PAX West is go!
Friday, September 2, 2016
We are all four of us here at PAX. I write this from the ferry as we make our way to the city. I will be sending updates on Twitter throughout the day and will add a summary of each day to this post. Here we go!
Friday, September 2nd
The first day of PAX always goes by so quickly. We had a productive day, and saw a lot of really interesting things. We met up with the folks from Hob, who showed us how far the game has come since last year. The world they are creating is really intricate and mysterious. The kind of place I'd be happy to get lost in for a while.
One of the quirkier games we saw was a very early version of Meta Arcade, a mobile platform that aims to deliver a solo roleplaying experience to players. It is currently licensing the modules from the old RPG, Tunnels and Trolls, a solo RPG series from the 70's that functions like a choose your own adventure book with dice rolls. I died twice; once at the hands of a Balrog and once by drowning in beer. Yep, I said beer.
Tomorrow we do it all over again, so stay tuned to the site and keep watching my Twitter feed @melechgidon for more updates as they happen.
Saturday, September 3rd
Today was a day for space games. I began my day with Lightspeed Frontier, a sandbox shipbuilding game currently finishing up a Kickstarter campaign. While still very early in development, there is already a ton of things to do in their universe. There is really no limit to what you can build, so long as you can find the parts. You can buy parts but it is much more fun to raid them from the other ships you blow up. Lightspeed Frontier is a ton of fun and if it sounds like something you'd like to play, I recommend supporting their Kickstarter.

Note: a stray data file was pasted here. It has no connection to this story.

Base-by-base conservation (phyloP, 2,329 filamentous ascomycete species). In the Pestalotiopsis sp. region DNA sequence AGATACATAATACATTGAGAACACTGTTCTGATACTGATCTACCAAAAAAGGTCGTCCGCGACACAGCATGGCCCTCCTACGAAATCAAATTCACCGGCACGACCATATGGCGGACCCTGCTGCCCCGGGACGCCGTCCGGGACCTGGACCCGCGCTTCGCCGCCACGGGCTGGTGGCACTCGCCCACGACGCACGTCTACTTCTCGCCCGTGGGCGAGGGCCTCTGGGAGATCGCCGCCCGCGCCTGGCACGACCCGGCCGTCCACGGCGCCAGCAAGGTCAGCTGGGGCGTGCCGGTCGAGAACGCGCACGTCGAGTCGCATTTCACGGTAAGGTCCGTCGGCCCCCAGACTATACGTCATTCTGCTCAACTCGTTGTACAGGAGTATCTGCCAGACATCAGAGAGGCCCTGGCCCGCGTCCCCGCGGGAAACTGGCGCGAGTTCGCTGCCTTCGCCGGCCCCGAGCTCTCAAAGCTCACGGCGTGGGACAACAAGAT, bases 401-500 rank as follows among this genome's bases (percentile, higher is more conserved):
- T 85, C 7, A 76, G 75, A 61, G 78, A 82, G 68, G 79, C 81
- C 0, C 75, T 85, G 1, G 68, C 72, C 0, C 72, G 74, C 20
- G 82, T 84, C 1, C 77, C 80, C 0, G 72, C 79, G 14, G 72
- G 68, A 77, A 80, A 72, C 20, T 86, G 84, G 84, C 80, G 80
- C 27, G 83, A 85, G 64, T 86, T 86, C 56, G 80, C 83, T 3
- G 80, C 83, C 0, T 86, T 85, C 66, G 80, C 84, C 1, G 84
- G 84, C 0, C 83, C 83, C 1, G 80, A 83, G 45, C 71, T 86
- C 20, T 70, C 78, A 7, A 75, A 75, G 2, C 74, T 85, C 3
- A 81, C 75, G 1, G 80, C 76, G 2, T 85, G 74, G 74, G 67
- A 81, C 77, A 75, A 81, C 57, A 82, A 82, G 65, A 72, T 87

Next on the list was Objects in Space. Also a sandbox type game, Objects in Space blends elements of privateer with the feel of a 1970's vision of the future. Unlike so many space games that feature either 3rd person views or ships with huge windows, Objects in Space doesn't really let you look at the space around you. You have to rely on your instruments and intuition to make a living.
Objects in Space has a claustrophobic realism to it that makes the experience more immersive than you might expect. In order to fire at an incoming enemy, I had to ready my torpedoes by selecting the tube they were in and spinning them up. When they were ready, I flipped open the cover and pressed the firing button. All I heard was the clunk on the warhead being launched from the ship. Eventually, I was hit by one of my opponent's missiles and lost my nav panel, rendering me blind. I was able to repair it but by that time, the pirates had picked all of the cargo off of my ship.
The last thing we saw was one of the more surreal experiences I've had at PAX. We were ushered into a vault below the ACT theater. Upon entering, we found two tables with a few cards and tokens arranged around what looked like some sort of divination ritual. A man came to the table and offered to teach us how to play. That man was Chris Funk, of the Decemberists. He then told us we were playing Illimat, a new game from Keith Baker, the creator of Gloom and the Ebberon world for D&D.
The gameplay itself was easy to learn and felt like the kind of game you might find in a dusty attic. There is an old world charm and mysterious nature to the gameplay that is hard to describe. While Illimat is not available yet, look for a Kickstarter in October.